Emphasis needs to be placed on schools being a community setting for child and family mental healthcare. EPASSA seeks to highlight the core competencies of educational psychologists, as mentioned above, as a resource in providing such mental healthcare and psycho-education in school environments. EPASSA welcomes the opportunity to engage in consultation regarding the establishment of vital core mental health services in community settings.

 

Whilst the National Health Insurance scheme is welcomed conceptually, the Bill lacks clarity on a number of issues including (but not limited to):

  • Reimbursement for services rendered:

Section 10 states that the Fund must reimburse health care providers for the health service benefits rendered to the eligible users. No clarity is provided as to how this reimbursement process will be initiated. EPASSA seeks to be included in public participation and engagement with the Benefits Advisory Committee as to how this process will unfold. Affordability of healthcare reform for South Africa is quantified by comparison to various other developing, middle-income countries in the past Green- and White Papers.  In one version of the White Paper it stated that “Previous attempts of health care reform worldwide that did not encompass reforms to health care financing have not always been successful in some countries whilst countries such as Mexico and Thailand are examples of countries where attempts to transform health financing have been positive.” These comparisons of South Africa with other developing, middle-income countries needs to be investigated as to whether or not, it is an appropriate comparison considering the diversity of the South African context and particularly, bearing in mind the need for mental healthcare at a community-based level.

 

  • The role of the private sector

“Health Establishment” refers to the definition of same contained in the National Health Act. This definition is remarkably broad and includes both private and public institutions, facilities buildings or places. This definition will include private medical practices, and consequently more information is required in terms of how private medical practices will integrate into the broader system and furthermore, become accredited to do so.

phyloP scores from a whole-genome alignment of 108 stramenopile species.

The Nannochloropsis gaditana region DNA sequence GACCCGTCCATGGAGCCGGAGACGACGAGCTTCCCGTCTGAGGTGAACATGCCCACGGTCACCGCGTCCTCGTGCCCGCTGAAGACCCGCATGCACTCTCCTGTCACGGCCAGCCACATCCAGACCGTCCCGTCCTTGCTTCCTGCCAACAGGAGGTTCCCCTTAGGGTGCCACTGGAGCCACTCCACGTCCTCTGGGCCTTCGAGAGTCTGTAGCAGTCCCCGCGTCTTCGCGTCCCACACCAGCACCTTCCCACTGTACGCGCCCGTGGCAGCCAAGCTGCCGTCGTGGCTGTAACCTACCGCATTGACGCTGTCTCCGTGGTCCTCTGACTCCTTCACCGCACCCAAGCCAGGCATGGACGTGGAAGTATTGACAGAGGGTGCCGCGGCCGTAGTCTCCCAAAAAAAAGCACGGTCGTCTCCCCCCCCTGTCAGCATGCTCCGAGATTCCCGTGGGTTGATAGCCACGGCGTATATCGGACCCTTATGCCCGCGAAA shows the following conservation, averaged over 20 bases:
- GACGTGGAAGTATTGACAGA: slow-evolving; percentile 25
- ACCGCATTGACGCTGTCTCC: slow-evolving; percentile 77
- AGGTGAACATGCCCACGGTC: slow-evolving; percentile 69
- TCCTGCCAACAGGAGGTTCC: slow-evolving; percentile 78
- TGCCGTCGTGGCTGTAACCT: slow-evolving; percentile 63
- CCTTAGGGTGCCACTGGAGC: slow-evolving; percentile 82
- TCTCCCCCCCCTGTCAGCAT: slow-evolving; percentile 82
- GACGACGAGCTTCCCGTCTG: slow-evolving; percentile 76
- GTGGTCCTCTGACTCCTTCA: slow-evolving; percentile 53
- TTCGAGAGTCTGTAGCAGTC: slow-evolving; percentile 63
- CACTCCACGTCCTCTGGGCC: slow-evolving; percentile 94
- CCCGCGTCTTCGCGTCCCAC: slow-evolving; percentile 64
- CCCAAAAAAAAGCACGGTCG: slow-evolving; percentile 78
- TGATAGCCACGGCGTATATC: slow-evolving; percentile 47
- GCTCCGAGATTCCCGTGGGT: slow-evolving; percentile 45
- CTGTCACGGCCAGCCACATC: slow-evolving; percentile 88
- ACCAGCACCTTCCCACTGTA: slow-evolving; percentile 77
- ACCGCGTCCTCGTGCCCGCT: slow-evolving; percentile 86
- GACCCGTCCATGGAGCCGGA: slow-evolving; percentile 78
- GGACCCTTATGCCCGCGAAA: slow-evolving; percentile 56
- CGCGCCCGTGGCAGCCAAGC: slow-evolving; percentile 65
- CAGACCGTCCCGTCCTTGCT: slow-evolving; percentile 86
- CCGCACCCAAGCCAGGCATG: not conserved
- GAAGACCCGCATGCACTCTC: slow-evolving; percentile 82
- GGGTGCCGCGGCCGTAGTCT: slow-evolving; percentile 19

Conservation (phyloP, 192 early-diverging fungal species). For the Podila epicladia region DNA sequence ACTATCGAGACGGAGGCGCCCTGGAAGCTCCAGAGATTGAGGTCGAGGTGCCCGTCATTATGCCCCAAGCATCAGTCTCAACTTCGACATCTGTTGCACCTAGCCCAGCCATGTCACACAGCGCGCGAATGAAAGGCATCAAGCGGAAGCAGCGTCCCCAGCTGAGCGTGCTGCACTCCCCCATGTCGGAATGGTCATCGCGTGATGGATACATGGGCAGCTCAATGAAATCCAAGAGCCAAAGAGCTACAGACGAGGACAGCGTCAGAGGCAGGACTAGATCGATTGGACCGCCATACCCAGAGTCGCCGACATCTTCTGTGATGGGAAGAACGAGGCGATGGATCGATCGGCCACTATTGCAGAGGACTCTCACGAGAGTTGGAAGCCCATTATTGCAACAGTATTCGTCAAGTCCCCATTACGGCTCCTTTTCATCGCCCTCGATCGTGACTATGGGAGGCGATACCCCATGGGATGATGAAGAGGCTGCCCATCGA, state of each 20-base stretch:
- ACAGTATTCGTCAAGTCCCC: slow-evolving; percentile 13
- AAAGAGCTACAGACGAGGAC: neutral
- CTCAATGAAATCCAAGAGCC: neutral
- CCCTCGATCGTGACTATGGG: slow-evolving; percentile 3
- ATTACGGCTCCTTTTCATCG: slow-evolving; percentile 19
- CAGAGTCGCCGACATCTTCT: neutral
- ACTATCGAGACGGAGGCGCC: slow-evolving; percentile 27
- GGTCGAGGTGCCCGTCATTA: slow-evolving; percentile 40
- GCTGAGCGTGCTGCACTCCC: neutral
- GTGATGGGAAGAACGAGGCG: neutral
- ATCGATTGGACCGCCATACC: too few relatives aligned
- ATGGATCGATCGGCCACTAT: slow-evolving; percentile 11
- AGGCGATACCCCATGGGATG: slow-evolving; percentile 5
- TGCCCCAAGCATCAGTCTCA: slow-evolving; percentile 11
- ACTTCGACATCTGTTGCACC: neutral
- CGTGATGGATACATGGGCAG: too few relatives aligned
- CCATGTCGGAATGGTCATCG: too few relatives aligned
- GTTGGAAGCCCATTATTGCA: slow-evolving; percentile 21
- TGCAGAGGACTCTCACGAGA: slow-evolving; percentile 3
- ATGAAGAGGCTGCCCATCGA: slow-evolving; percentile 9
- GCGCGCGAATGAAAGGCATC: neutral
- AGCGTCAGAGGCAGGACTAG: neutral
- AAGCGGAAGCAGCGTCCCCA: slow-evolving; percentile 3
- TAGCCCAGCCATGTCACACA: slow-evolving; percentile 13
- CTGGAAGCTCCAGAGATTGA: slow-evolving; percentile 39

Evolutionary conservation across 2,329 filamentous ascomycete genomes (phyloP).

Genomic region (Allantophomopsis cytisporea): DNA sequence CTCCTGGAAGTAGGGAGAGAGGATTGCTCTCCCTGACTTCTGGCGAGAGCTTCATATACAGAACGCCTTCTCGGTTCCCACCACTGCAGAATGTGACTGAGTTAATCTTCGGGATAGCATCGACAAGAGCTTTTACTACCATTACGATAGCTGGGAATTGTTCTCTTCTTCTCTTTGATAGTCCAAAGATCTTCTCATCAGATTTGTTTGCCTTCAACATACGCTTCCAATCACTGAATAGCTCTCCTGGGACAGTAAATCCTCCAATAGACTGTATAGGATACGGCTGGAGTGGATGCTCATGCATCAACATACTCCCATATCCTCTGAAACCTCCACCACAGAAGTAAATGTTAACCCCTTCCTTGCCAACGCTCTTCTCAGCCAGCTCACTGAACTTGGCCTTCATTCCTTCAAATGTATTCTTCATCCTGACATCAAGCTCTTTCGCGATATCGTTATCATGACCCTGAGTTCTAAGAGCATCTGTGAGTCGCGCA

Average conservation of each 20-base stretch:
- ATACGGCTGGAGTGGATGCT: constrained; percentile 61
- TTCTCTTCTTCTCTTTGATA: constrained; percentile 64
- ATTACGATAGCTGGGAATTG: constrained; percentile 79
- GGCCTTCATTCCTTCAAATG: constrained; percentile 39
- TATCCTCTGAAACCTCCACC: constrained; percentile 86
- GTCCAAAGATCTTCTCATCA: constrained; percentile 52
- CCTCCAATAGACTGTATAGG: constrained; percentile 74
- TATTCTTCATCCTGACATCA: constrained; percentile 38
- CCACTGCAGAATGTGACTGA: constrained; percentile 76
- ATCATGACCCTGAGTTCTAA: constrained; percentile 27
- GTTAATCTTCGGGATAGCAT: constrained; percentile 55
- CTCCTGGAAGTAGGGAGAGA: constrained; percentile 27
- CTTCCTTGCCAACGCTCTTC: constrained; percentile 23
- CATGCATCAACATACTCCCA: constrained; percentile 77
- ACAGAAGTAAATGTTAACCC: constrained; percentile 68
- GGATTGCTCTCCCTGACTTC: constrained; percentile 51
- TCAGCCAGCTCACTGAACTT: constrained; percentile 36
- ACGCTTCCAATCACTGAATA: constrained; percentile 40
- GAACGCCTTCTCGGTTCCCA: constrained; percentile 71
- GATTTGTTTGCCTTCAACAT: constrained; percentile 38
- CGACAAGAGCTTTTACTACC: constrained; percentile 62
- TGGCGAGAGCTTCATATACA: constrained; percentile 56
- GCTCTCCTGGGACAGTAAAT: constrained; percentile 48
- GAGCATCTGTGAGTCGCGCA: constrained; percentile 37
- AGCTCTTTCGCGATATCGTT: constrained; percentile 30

• Accreditation of Service Providers

The definitions as set out in the act, refer to a health establishment or health agency that must be in possession of a Certificate of Need (sec 36 of the NHA). As yet, this provision and its related sections in the National Health Act have not been implemented. The regulations required for the implementation of the Certificate of Need, in terms of section 39 of the National Health Act have yet to be published for comment. In essence, the administrative infrastructure and prescribed fees and documentation to issue and deal with the Certificate of Need is yet to be established. Similarly, the definition of a “Healthcare Provider” includes the registered practitioners under the Acts referred to in the National Heath Act but does not include other healthcare professionals who provide services in the healthcare sector. The concept “health worker” referred to in the Draft Bill is also not defined as it is in the NHA.

  • Primary Healthcare Services

“Primary health care services” refers to services that “include” health promotion, disease prevention etc., but does not actually define the concept. In the NHA, this concept is defined as “such health services as may be prescribed from time to time by the Minister”. No such prescriptions have been made by the Minister and therefore this concept actually remains undefined. Clarity is required as to what this concept defines and what type of health services it will encompass.

 

  • Changes to the Mental Healthcare Act 2002 (Act no.17 of 2002)

Section 54, Transitional arrangement, refers to the initiation of legislative reforms in order to enable the introduction of National Health Insurance, including changes to a variety of Acts. The Mental Healthcare Act 2002 (Act no.17 of 2002) is indicated as one of the Acts to be reformed, yet no further information is provided regarding what reformation will occur and when this will be gazetted for public comment. This provides for great confusion and uncertainty for all mental healthcare practitioners in South Africa.

 

Moreover, several important and vital concepts referred to in the Bill are not appropriately defined. These include concepts such as services (not) “medically necessary”, “health workers”, “medical insurance scheme”, “universal purchasing”, “active purchasing”, “executive management” of the NHIF, “non- personal health care services”, “personal health services”, “horizontal networks”, “Contracting Unit”, “national pricing regimen”, “supplier”. It is necessary for the purposes of precision and the correct interpretation of this Bill that these concepts be properly defined.

 

Thus, there is a strong need for further public comment and engagement by various interested stakeholders, such as EPASSA, and other representative bodies for healthcare providers in South Africa. This submission is not meant to be exhaustive or a complete/final comment on the Acts discussed. EPASSA wishes to be actively involved and consulted in the process of developing and refining the provisions of mental healthcare as outlined above.

 

 

 

VANESSA GAYDON

CHAIRPERSON – EDUCATIONAL PSYCHOLOGY ASSOCIATION SOUTH AFRICA